Risky, yet full of potential: What Latin American journalists think of the region's climate and energy coverage
When the topic is climate and energy in Latin America, there is no shortage of important and intriguing stories. More than a quarter of the region's primary energy generation comes from renewables (mainly hydropower and biomass), which is two times the global average. The region's geographic location and natural resources make it a great place for further expansion of clean energy. Still, Latin America faces many challenges on its path of ensuring that decarbonisation is done in an environmentally and socially just way. The region accounts for 10 percent of global greenhouse gas (GhG) emissions, with the bulk of it coming from land use change, energy and agriculture. Though its CO2 emissions per capita are smaller than in the developed world, some countries still rely heavily on fossil fuels. Others see alterations in rainfall patterns as a real threat to the capacity of their hydropower plants, making this type of renewable energy generation less reliable.
The media landscape for covering these stories is worrisome. A recent publication by Reporters Without Borders (RSF) points out that five out of five monitored countries have high levels of media audience concentration. In Brazil and Colombia, for example, four TV networks concentrate, respectively, 70 and 80 percent of the national audience. This high concentration of power in the hands of a few corporations or elite families can lead to a "homogeneity of discourse and deepen the power of certain social groups over the rest," writes the IFJ. The latest RSF Index shows that in the past year, Latin America was the region with the biggest deterioration in their overall press freedom violation score. The COVID pandemic played an important role in this, fuelling censorship and leading to an exacerbation of "an already complex and hostile environment for journalists," RSF reports.
News reports on climate change are few and far between. A study conducted by Radar Climático shows that in 2020, less than 2 percent of news reports from the region were related to climate change. Despite this low percentage, Judit Alonso, a Spanish journalist working for the Latin American branch of Deutsche Welle, describes the quality of this type of journalism in the region as good. She highlights that many of the award-winning stories from the Fundación Gabo (the foundation created by writer, journalist and Nobel laureate Gabriel García Márquez) investigate environmental topics. And yet, she doesn't see large numbers of journalists specialised on the beat. "If you don't have any support from your news company, you have to look for opportunities yourself," she argues. In her view, this is why in-depth coverage is normally done by freelancers. One such reporter is Maria Gabriela Ensinck from Argentina. She points out that this lack of investment in in-depth stories leads to a reactive coverage of climate and energy topics: "Journalism is in a big [financial] crisis. So, the news outlets don't have the time to investigate properly. Newsrooms are interested in more in-depth stories, but they want them especially if they are free, paid for by grants, for example."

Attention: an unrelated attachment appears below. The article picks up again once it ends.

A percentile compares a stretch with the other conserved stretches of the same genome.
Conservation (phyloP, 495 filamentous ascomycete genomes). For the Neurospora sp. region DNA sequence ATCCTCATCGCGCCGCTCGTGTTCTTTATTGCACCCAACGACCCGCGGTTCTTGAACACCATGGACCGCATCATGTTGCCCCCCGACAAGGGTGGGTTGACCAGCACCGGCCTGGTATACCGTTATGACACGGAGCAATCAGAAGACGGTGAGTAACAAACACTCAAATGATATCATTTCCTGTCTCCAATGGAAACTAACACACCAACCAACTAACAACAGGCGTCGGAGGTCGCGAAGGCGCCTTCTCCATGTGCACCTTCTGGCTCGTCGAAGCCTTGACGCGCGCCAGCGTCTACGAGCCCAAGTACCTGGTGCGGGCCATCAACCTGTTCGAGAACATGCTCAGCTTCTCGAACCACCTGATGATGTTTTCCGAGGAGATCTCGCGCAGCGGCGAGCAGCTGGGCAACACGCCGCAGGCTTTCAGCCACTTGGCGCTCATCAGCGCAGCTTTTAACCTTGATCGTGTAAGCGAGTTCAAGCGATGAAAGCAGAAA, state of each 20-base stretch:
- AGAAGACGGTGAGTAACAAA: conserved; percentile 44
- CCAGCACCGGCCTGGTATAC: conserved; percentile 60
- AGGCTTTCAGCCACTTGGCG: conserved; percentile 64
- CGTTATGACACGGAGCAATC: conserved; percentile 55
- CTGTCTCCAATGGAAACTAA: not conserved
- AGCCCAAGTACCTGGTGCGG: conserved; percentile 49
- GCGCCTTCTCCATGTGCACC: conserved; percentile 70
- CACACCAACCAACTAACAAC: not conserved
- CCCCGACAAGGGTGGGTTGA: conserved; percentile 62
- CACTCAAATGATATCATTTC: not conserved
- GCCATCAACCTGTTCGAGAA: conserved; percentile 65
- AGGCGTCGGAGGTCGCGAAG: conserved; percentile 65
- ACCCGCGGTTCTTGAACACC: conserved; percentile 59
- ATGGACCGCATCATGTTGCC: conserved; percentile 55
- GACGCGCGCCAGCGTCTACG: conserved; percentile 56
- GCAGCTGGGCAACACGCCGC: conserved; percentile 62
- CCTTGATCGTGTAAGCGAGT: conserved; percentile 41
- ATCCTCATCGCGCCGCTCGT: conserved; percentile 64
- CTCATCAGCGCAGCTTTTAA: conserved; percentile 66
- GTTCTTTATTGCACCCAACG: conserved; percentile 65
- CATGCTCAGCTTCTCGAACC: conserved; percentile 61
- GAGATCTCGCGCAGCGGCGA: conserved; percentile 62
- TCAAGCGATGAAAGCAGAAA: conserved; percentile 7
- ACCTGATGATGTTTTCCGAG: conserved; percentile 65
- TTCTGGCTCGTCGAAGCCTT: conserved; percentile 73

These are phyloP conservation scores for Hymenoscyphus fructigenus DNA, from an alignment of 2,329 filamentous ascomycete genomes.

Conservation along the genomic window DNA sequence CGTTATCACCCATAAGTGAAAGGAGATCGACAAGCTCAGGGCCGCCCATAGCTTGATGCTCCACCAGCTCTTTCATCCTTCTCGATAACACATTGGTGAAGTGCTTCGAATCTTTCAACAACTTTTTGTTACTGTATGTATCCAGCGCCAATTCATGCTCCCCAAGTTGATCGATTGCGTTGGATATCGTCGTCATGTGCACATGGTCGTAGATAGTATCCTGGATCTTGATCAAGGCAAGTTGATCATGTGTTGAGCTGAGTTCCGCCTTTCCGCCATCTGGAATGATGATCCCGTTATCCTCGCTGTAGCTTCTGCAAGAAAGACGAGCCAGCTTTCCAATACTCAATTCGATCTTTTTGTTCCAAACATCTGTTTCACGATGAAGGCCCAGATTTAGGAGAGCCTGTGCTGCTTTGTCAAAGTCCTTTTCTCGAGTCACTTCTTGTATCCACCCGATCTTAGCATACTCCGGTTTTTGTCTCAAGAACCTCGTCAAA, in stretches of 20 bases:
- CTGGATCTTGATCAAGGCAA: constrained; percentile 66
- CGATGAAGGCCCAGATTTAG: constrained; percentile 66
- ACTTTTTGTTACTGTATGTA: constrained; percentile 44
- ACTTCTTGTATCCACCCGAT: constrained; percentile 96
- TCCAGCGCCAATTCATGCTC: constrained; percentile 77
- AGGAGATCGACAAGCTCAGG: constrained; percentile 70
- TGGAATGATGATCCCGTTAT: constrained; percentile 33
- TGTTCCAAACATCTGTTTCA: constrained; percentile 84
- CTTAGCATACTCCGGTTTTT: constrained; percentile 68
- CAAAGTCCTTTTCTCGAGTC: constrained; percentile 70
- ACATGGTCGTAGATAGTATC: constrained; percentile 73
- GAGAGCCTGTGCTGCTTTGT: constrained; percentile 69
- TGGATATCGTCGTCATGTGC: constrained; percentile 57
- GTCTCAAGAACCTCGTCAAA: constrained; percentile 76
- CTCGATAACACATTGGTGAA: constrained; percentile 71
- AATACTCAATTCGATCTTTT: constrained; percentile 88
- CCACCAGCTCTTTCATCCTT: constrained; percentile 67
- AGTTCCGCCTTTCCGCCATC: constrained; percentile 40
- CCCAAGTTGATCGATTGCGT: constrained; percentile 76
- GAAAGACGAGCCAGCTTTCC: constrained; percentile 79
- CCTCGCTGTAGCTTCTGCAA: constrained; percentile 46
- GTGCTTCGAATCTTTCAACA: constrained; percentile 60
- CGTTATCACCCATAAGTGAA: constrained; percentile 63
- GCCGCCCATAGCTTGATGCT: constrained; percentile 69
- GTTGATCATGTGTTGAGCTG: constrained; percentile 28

Across the region, journalists told me of one specific situation when energy comes to the agenda: when governments launch big auctions for the generation, transmission or distribution of electricity. For Marcel Gomes, who works for Repórter Brasil, this is so because energy reporting in the Portuguese-speaking country is often a subsection of the infrastructure beat of large newsrooms. "On the big newspapers you normally have someone who writes about the prices of auctions," he says. Also reporting on Brazil, Lívia Neves adds that oil is always on the news due to the number of jobs generated by Petrobrás, the country's state-owned oil giant. Oil “is a sector that can really affect our economy, and because of that it's always on the news." Lately, however, she has seen a shift in this trend: "Emissions reduction is coming more to the spotlight because big investment funds are looking to invest in companies that cut carbon emissions," she says. "But still, journalism that covers energy is economic journalism. The reporting doesn't have this link to the environment."
Having written for years exclusively about energy with a focus on renewables, Neves believes that the complexity of the topic and the lack of specialisation make journalists vulnerable to PR discourse from both the fossil fuel and renewable energy sectors: "Journalists who are not following the energy story can end up listening to the version of the associations and buying into this idea that green is always good."
Political polarisation and personal safety fears jeopardise coverage of energy and just transition